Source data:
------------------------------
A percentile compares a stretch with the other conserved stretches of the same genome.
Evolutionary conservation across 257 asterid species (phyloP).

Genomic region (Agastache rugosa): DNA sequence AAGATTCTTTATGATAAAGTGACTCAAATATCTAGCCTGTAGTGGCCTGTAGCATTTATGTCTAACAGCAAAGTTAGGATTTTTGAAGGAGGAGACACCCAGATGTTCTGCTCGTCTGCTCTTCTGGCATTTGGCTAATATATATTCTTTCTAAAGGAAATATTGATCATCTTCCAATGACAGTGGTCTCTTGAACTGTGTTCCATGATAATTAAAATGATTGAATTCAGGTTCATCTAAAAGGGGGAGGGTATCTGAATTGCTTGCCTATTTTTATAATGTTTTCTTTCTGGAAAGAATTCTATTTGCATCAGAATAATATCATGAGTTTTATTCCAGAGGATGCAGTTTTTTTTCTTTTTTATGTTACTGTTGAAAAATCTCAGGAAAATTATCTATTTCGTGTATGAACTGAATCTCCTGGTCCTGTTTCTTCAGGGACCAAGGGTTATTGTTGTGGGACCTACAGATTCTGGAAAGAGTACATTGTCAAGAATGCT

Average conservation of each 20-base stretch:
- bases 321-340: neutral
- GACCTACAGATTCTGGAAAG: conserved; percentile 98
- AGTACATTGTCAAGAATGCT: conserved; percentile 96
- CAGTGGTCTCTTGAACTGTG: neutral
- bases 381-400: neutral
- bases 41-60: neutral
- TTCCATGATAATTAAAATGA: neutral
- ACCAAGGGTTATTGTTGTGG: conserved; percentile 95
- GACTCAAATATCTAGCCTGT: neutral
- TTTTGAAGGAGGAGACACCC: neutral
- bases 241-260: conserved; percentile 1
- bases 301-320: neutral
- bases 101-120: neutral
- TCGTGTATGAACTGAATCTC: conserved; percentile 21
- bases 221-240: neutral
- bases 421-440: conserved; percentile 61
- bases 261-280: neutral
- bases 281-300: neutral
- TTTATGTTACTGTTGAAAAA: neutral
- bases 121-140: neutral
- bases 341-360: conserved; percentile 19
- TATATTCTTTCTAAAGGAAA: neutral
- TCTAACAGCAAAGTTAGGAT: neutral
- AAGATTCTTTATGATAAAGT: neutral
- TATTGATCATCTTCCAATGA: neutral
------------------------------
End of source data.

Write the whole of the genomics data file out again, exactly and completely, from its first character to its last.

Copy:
A percentile compares a stretch with the other conserved stretches of the same genome.
Evolutionary conservation across 257 asterid species (phyloP).

Genomic region (Agastache rugosa): DNA sequence AAGATTCTTTATGATAAAGTGACTCAAATATCTAGCCTGTAGTGGCCTGTAGCATTTATGTCTAACAGCAAAGTTAGGATTTTTGAAGGAGGAGACACCCAGATGTTCTGCTCGTCTGCTCTTCTGGCATTTGGCTAATATATATTCTTTCTAAAGGAAATATTGATCATCTTCCAATGACAGTGGTCTCTTGAACTGTGTTCCATGATAATTAAAATGATTGAATTCAGGTTCATCTAAAAGGGGGAGGGTATCTGAATTGCTTGCCTATTTTTATAATGTTTTCTTTCTGGAAAGAATTCTATTTGCATCAGAATAATATCATGAGTTTTATTCCAGAGGATGCAGTTTTTTTTCTTTTTTATGTTACTGTTGAAAAATCTCAGGAAAATTATCTATTTCGTGTATGAACTGAATCTCCTGGTCCTGTTTCTTCAGGGACCAAGGGTTATTGTTGTGGGACCTACAGATTCTGGAAAGAGTACATTGTCAAGAATGCT

Average conservation of each 20-base stretch:
- bases 321-340: neutral
- GACCTACAGATTCTGGAAAG: conserved; percentile 98
- AGTACATTGTCAAGAATGCT: conserved; percentile 96
- CAGTGGTCTCTTGAACTGTG: neutral
- bases 381-400: neutral
- bases 41-60: neutral
- TTCCATGATAATTAAAATGA: neutral
- ACCAAGGGTTATTGTTGTGG: conserved; percentile 95
- GACTCAAATATCTAGCCTGT: neutral
- TTTTGAAGGAGGAGACACCC: neutral
- bases 241-260: conserved; percentile 1
- bases 301-320: neutral
- bases 101-120: neutral
- TCGTGTATGAACTGAATCTC: conserved; percentile 21
- bases 221-240: neutral
- bases 421-440: conserved; percentile 61
- bases 261-280: neutral
- bases 281-300: neutral
- TTTATGTTACTGTTGAAAAA: neutral
- bases 121-140: neutral
- bases 341-360: conserved; percentile 19
- TATATTCTTTCTAAAGGAAA: neutral
- TCTAACAGCAAAGTTAGGAT: neutral
- AAGATTCTTTATGATAAAGT: neutral
- TATTGATCATCTTCCAATGA: neutral